Chris Anderson’s “The Long Tail” (2006) is a great book about the power of choice enabled by the Internet – which “created” significant markets out of the deepest niches. His first example was the music industry, long in need of respite from ever-decreasing CD sales.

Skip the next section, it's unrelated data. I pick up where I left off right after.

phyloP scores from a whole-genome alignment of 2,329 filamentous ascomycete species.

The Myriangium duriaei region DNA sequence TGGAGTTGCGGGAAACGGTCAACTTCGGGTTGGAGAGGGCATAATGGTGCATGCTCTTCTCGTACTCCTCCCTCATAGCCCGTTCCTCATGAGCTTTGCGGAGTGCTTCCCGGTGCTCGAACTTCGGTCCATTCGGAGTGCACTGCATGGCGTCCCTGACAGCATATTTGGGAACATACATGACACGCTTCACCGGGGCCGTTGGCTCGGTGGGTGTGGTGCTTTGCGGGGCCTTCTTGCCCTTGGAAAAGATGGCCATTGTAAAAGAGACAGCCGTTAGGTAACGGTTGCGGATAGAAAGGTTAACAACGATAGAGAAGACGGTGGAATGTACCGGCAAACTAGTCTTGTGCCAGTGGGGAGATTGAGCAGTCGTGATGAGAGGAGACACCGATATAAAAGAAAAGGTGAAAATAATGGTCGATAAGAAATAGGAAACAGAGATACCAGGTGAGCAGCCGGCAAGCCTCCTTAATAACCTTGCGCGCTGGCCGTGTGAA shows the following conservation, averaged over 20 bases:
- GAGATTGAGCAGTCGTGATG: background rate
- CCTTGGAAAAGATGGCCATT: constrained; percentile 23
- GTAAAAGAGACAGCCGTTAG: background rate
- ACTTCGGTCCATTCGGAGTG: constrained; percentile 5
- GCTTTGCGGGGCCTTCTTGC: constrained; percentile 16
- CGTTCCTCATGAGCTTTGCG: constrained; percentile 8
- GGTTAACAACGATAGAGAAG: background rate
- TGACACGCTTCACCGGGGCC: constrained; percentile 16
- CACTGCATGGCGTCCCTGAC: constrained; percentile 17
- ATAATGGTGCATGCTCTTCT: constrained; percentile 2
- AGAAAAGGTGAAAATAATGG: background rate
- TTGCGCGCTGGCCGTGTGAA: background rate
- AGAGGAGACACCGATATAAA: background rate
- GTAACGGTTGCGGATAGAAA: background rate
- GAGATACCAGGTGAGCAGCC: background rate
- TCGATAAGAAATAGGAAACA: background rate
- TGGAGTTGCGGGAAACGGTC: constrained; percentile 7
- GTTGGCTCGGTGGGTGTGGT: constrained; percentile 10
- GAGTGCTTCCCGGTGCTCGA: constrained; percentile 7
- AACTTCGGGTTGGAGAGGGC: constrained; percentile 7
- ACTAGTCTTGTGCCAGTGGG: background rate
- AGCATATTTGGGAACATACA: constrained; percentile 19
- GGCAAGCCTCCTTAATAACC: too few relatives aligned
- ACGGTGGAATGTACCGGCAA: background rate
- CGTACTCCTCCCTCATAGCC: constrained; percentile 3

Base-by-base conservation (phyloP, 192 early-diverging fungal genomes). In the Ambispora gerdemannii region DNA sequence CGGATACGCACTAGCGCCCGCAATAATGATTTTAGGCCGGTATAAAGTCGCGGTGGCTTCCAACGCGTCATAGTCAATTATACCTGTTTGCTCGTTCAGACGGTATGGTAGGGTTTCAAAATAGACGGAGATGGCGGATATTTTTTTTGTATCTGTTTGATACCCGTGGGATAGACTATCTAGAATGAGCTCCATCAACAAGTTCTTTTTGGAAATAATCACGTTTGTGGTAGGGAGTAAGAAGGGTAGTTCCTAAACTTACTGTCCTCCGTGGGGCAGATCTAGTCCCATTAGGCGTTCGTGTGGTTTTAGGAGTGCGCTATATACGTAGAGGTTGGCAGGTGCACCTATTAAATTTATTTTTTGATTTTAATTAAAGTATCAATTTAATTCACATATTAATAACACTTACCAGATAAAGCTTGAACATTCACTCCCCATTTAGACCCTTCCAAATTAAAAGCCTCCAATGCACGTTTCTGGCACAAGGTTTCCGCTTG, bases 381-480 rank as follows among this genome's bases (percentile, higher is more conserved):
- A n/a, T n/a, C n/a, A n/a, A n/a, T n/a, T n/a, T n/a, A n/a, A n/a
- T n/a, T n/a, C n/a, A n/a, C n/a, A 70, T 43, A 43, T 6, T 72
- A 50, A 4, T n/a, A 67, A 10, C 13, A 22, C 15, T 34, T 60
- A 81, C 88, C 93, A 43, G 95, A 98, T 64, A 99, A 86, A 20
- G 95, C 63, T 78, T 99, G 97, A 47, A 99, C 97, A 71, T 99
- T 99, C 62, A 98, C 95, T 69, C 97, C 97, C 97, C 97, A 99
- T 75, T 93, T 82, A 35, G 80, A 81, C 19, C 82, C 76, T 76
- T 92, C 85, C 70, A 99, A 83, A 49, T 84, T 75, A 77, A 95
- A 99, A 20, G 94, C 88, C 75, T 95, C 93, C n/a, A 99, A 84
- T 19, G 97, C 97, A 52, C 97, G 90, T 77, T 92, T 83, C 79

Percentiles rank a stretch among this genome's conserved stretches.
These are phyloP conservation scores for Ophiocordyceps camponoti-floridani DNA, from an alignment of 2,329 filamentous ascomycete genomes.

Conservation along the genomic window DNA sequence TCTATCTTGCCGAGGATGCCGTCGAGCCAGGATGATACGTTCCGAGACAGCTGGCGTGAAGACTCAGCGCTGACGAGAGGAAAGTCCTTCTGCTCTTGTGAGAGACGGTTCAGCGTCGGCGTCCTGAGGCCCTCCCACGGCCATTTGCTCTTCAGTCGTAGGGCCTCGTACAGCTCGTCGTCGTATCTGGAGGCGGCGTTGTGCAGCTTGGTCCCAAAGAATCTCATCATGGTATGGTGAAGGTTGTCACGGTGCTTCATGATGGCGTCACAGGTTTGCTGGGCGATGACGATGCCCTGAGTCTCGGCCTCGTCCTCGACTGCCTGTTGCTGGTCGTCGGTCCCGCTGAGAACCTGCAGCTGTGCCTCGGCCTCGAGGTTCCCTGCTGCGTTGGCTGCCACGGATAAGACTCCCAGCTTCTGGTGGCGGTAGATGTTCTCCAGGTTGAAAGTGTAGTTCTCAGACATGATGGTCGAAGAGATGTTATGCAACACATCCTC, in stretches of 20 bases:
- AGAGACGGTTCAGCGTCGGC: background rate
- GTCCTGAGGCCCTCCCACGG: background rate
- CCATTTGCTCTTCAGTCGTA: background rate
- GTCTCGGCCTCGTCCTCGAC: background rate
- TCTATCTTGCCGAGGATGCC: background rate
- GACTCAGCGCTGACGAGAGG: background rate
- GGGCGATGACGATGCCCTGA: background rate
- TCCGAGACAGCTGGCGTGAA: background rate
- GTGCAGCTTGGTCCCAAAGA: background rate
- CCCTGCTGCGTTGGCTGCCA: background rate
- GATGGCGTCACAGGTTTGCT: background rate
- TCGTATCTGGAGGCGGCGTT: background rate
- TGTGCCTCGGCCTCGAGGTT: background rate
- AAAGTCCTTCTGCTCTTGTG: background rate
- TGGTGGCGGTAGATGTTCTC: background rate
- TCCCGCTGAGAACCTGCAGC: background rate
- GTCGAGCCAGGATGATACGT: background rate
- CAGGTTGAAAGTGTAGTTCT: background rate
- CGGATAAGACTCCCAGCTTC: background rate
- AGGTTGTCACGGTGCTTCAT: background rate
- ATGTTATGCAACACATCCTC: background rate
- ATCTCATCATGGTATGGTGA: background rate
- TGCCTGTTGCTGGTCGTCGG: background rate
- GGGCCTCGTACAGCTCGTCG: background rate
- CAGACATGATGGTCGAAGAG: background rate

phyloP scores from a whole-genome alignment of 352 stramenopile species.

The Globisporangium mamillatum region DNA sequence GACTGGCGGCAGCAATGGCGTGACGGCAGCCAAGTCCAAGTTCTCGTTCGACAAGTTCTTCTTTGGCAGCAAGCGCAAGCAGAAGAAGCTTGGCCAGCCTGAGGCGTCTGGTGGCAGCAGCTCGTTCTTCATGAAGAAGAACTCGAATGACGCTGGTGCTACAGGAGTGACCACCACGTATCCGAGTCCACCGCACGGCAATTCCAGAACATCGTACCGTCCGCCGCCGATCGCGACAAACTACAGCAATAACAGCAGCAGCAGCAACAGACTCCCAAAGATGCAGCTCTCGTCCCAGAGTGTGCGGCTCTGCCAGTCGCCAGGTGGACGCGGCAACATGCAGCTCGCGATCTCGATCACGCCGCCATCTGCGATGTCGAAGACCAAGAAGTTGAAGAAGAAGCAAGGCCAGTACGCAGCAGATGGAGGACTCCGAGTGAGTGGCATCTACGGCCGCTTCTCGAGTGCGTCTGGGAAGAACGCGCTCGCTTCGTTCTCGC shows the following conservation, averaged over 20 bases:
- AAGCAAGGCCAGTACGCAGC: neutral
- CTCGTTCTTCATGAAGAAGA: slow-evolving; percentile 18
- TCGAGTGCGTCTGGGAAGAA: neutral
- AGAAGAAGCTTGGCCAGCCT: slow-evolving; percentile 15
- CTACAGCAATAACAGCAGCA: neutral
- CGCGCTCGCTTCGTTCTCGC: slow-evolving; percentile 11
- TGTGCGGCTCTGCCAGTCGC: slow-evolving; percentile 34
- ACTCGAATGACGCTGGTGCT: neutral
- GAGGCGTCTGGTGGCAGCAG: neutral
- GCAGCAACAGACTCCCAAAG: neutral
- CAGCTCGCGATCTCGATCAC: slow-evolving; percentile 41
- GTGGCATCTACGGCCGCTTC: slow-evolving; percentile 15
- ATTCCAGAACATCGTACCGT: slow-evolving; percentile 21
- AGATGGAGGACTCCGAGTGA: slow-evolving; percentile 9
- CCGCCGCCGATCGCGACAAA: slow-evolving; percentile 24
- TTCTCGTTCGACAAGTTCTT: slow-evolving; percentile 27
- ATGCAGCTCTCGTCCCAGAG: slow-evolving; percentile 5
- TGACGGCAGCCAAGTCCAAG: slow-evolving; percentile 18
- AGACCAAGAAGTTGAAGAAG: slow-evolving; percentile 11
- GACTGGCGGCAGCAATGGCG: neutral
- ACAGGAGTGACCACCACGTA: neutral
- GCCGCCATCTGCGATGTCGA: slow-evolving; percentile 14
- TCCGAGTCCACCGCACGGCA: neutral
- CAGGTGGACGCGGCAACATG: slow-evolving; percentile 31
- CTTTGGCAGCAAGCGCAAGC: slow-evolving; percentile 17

2011: This New York Times article argues that growth in digital music sales is stalling while sales are still at a level that doesn’t compensate for lost CD revenues, and wonders about the music industry’s “salvation” hopes. Unlike other digital media that are perhaps less prone to piracy, digital music just hasn’t found the right business model yet. Note that this doesn’t dismiss the book at all, it just shows that, in reverse of Mark Twain’s famous line, “the news of the music industry’s rescue have been greatly exaggerated…” Is it strictly a “speed of adoption” problem or does it point to a deeper problem – the long tail not being as long as imagined (or not as long as some industries need it to be) – and if so, what other insights could this yield for the “rest” of the media sector and for e-commerce?